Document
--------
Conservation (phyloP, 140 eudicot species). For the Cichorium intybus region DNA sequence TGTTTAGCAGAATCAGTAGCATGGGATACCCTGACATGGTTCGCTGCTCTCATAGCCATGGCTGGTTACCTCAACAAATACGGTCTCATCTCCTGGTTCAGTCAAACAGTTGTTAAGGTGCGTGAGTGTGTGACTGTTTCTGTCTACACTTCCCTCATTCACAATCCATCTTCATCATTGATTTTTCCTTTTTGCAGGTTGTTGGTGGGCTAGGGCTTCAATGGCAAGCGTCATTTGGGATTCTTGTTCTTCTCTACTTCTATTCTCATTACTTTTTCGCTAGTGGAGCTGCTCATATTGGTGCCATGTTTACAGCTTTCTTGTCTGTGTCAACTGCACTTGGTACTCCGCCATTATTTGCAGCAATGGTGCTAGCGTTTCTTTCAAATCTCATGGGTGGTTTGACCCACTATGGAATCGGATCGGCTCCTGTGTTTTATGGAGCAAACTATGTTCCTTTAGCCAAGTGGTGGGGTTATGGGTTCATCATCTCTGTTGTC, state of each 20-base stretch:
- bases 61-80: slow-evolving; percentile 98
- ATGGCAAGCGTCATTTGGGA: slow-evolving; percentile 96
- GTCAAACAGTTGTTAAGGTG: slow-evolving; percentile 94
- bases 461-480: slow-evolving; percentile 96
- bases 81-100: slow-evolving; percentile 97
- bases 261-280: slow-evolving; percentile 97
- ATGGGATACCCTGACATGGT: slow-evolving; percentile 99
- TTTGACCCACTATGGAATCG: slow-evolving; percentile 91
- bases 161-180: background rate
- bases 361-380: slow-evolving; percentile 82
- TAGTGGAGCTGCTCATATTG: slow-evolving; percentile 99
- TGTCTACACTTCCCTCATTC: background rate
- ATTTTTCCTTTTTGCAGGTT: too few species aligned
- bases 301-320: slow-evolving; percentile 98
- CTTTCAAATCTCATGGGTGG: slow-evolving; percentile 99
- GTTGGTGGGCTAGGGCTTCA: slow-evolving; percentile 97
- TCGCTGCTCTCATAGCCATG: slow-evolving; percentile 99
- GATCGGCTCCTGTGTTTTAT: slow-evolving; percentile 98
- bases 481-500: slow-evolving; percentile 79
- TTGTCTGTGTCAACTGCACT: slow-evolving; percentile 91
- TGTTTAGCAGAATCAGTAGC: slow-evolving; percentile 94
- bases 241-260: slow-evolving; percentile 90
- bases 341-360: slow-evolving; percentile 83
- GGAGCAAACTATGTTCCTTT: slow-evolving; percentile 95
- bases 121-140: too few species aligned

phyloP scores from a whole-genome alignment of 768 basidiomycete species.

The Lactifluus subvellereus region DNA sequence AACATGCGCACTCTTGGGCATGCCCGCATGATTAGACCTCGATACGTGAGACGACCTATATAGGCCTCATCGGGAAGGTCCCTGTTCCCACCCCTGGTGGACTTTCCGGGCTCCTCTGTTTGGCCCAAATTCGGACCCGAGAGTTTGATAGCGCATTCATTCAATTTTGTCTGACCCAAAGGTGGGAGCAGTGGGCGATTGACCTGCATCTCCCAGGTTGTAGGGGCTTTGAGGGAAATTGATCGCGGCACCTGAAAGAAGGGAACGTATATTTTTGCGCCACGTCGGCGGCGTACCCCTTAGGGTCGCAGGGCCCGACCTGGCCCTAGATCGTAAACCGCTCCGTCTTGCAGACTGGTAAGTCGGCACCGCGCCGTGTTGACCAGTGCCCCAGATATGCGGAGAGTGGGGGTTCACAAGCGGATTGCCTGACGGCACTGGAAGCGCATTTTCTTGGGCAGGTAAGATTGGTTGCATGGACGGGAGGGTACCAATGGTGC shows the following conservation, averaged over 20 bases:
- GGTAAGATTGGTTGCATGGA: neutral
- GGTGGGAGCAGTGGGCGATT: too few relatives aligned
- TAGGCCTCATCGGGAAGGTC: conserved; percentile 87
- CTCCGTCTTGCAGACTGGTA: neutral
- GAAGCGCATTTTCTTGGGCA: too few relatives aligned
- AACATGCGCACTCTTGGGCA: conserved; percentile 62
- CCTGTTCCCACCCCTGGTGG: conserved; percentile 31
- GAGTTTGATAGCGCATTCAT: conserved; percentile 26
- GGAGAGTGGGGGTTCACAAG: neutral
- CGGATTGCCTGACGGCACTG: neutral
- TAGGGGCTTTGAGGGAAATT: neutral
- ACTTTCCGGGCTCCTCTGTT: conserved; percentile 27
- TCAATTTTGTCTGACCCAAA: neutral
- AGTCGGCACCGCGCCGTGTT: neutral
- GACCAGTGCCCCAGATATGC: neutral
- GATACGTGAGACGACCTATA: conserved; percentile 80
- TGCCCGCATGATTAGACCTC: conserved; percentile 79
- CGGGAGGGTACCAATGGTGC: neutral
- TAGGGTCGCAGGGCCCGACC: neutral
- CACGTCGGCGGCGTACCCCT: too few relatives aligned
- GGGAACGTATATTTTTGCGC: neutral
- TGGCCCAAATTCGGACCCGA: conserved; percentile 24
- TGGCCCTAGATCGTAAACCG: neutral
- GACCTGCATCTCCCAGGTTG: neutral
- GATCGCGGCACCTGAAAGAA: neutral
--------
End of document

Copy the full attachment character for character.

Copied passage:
Conservation (phyloP, 140 eudicot species). For the Cichorium intybus region DNA sequence TGTTTAGCAGAATCAGTAGCATGGGATACCCTGACATGGTTCGCTGCTCTCATAGCCATGGCTGGTTACCTCAACAAATACGGTCTCATCTCCTGGTTCAGTCAAACAGTTGTTAAGGTGCGTGAGTGTGTGACTGTTTCTGTCTACACTTCCCTCATTCACAATCCATCTTCATCATTGATTTTTCCTTTTTGCAGGTTGTTGGTGGGCTAGGGCTTCAATGGCAAGCGTCATTTGGGATTCTTGTTCTTCTCTACTTCTATTCTCATTACTTTTTCGCTAGTGGAGCTGCTCATATTGGTGCCATGTTTACAGCTTTCTTGTCTGTGTCAACTGCACTTGGTACTCCGCCATTATTTGCAGCAATGGTGCTAGCGTTTCTTTCAAATCTCATGGGTGGTTTGACCCACTATGGAATCGGATCGGCTCCTGTGTTTTATGGAGCAAACTATGTTCCTTTAGCCAAGTGGTGGGGTTATGGGTTCATCATCTCTGTTGTC, state of each 20-base stretch:
- bases 61-80: slow-evolving; percentile 98
- ATGGCAAGCGTCATTTGGGA: slow-evolving; percentile 96
- GTCAAACAGTTGTTAAGGTG: slow-evolving; percentile 94
- bases 461-480: slow-evolving; percentile 96
- bases 81-100: slow-evolving; percentile 97
- bases 261-280: slow-evolving; percentile 97
- ATGGGATACCCTGACATGGT: slow-evolving; percentile 99
- TTTGACCCACTATGGAATCG: slow-evolving; percentile 91
- bases 161-180: background rate
- bases 361-380: slow-evolving; percentile 82
- TAGTGGAGCTGCTCATATTG: slow-evolving; percentile 99
- TGTCTACACTTCCCTCATTC: background rate
- ATTTTTCCTTTTTGCAGGTT: too few species aligned
- bases 301-320: slow-evolving; percentile 98
- CTTTCAAATCTCATGGGTGG: slow-evolving; percentile 99
- GTTGGTGGGCTAGGGCTTCA: slow-evolving; percentile 97
- TCGCTGCTCTCATAGCCATG: slow-evolving; percentile 99
- GATCGGCTCCTGTGTTTTAT: slow-evolving; percentile 98
- bases 481-500: slow-evolving; percentile 79
- TTGTCTGTGTCAACTGCACT: slow-evolving; percentile 91
- TGTTTAGCAGAATCAGTAGC: slow-evolving; percentile 94
- bases 241-260: slow-evolving; percentile 90
- bases 341-360: slow-evolving; percentile 83
- GGAGCAAACTATGTTCCTTT: slow-evolving; percentile 95
- bases 121-140: too few species aligned

phyloP scores from a whole-genome alignment of 768 basidiomycete species.

The Lactifluus subvellereus region DNA sequence AACATGCGCACTCTTGGGCATGCCCGCATGATTAGACCTCGATACGTGAGACGACCTATATAGGCCTCATCGGGAAGGTCCCTGTTCCCACCCCTGGTGGACTTTCCGGGCTCCTCTGTTTGGCCCAAATTCGGACCCGAGAGTTTGATAGCGCATTCATTCAATTTTGTCTGACCCAAAGGTGGGAGCAGTGGGCGATTGACCTGCATCTCCCAGGTTGTAGGGGCTTTGAGGGAAATTGATCGCGGCACCTGAAAGAAGGGAACGTATATTTTTGCGCCACGTCGGCGGCGTACCCCTTAGGGTCGCAGGGCCCGACCTGGCCCTAGATCGTAAACCGCTCCGTCTTGCAGACTGGTAAGTCGGCACCGCGCCGTGTTGACCAGTGCCCCAGATATGCGGAGAGTGGGGGTTCACAAGCGGATTGCCTGACGGCACTGGAAGCGCATTTTCTTGGGCAGGTAAGATTGGTTGCATGGACGGGAGGGTACCAATGGTGC shows the following conservation, averaged over 20 bases:
- GGTAAGATTGGTTGCATGGA: neutral
- GGTGGGAGCAGTGGGCGATT: too few relatives aligned
- TAGGCCTCATCGGGAAGGTC: conserved; percentile 87
- CTCCGTCTTGCAGACTGGTA: neutral
- GAAGCGCATTTTCTTGGGCA: too few relatives aligned
- AACATGCGCACTCTTGGGCA: conserved; percentile 62
- CCTGTTCCCACCCCTGGTGG: conserved; percentile 31
- GAGTTTGATAGCGCATTCAT: conserved; percentile 26
- GGAGAGTGGGGGTTCACAAG: neutral
- CGGATTGCCTGACGGCACTG: neutral
- TAGGGGCTTTGAGGGAAATT: neutral
- ACTTTCCGGGCTCCTCTGTT: conserved; percentile 27
- TCAATTTTGTCTGACCCAAA: neutral
- AGTCGGCACCGCGCCGTGTT: neutral
- GACCAGTGCCCCAGATATGC: neutral
- GATACGTGAGACGACCTATA: conserved; percentile 80
- TGCCCGCATGATTAGACCTC: conserved; percentile 79
- CGGGAGGGTACCAATGGTGC: neutral
- TAGGGTCGCAGGGCCCGACC: neutral
- CACGTCGGCGGCGTACCCCT: too few relatives aligned
- GGGAACGTATATTTTTGCGC: neutral
- TGGCCCAAATTCGGACCCGA: conserved; percentile 24
- TGGCCCTAGATCGTAAACCG: neutral
- GACCTGCATCTCCCAGGTTG: neutral
- GATCGCGGCACCTGAAAGAA: neutral